to John Garfield
by Nicholas Christopher
The heat’s on, dead wind shoots up
9th Avenue, a white T-shirt flutters
On the convertible’s antenna
Outside Billy’s Pool Parlour.
New York’s last tough guy
Walks down 44th Street, bums a smoke
And shows a good left
While feinting punches.
He crosses town, watches
East River tugs link the bridges
With foam in afternoon glare;
Whatever died in the last war
Left Brooklyn harbor, maybe
Is still out at sea.
After Hollywood, the big money,
Blacklisted out of pictures
When he won’t give names;
His voice a hoarseness,
Health gone to hell,
Caught up in gin and rumpled raincoats,
He lives in West Side hotels
With ex-society girls,
B-actresses and three old bankbooks.
He drinks for nine months straight,
Stirs endless ice cubes
In the narrow bars off Broadway,
Blacks out regularly at 4 a. m. ,
Dies at 39 in hotel sheets,
Journalists delighted to report
An English girl, under-aged
And on junk, in bed
With him at the time.
Uptown in a Bronx trainyard Three kids grown past stickball
Play blackjack under an overpass,
Blow dope and belt cough medicine
Over a low fire—the one
In the black sweater loses,
Can’t pay up, leans back
And watches rain come down
On a southbound express.
I sat all morning in the college sick bay
Counting bells knelling classes to a close.
At two o’clock our neighbours drove me home.
In the porch I met my father crying –
He had always taken funerals in his stride –
And Big Jim Evans saying it was a hard blow.
The baby cooed and laughed and rocked the pram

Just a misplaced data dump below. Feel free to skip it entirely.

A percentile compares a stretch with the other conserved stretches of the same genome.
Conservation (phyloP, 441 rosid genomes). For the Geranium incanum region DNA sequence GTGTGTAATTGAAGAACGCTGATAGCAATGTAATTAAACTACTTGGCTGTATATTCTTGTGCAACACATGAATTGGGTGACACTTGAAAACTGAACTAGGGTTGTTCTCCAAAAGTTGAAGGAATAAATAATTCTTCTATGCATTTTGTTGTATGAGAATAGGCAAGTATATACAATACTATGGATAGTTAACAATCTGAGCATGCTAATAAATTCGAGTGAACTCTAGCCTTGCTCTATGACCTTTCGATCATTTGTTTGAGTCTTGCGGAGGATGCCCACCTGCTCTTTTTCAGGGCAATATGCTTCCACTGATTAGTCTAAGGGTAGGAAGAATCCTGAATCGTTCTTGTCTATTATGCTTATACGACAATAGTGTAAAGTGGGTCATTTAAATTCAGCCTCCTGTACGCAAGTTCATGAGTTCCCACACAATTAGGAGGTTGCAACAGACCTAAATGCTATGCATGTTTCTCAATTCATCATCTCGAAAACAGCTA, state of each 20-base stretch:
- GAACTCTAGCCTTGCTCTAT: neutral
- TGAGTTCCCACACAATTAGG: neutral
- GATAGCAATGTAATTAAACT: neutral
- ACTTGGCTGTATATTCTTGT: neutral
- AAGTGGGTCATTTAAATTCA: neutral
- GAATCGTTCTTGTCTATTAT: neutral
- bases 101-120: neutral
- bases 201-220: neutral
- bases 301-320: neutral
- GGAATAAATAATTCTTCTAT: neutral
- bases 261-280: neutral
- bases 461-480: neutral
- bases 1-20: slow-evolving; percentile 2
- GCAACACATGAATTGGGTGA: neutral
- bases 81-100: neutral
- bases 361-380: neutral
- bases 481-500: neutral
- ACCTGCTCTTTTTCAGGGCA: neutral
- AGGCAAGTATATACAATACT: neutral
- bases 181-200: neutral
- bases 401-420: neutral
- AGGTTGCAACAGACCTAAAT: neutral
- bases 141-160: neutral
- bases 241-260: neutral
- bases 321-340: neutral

When I came in, and I was embarrassed
By old men standing up to shake my hand
And tell me they were “sorry for my trouble”.
Whispers informed strangers I was the eldest,
Away at school, as my mother held my hand
In hers and coughed out angry tearless signs.
At ten o’clock an ambulance arrived
With the corpse, stanched and bandaged by the nurses.
Next morning I went up into the room. Snowdrops
And candles soothed the bedside; I saw him
For the first time in six weeks. Paler now,
Wearing a poppy bruise on his left temple,
He lay in the four foot box as in his cot.
No gaudy scars, the bumper knocked him clear.
A four foot box, a foot for every year.
The ruling class is degenerate.
Bertolt Brecht, “Hollywood Elegies”
The village of Hollywood was planned according to the notion
People in these parts have of heaven. In these parts
They have come to the conclusion that God
Requiring a heaven and a hell, didn’t need to
Plan two establishments but
Just the one: heaven. It
Serves the unprosperous, unsuccessful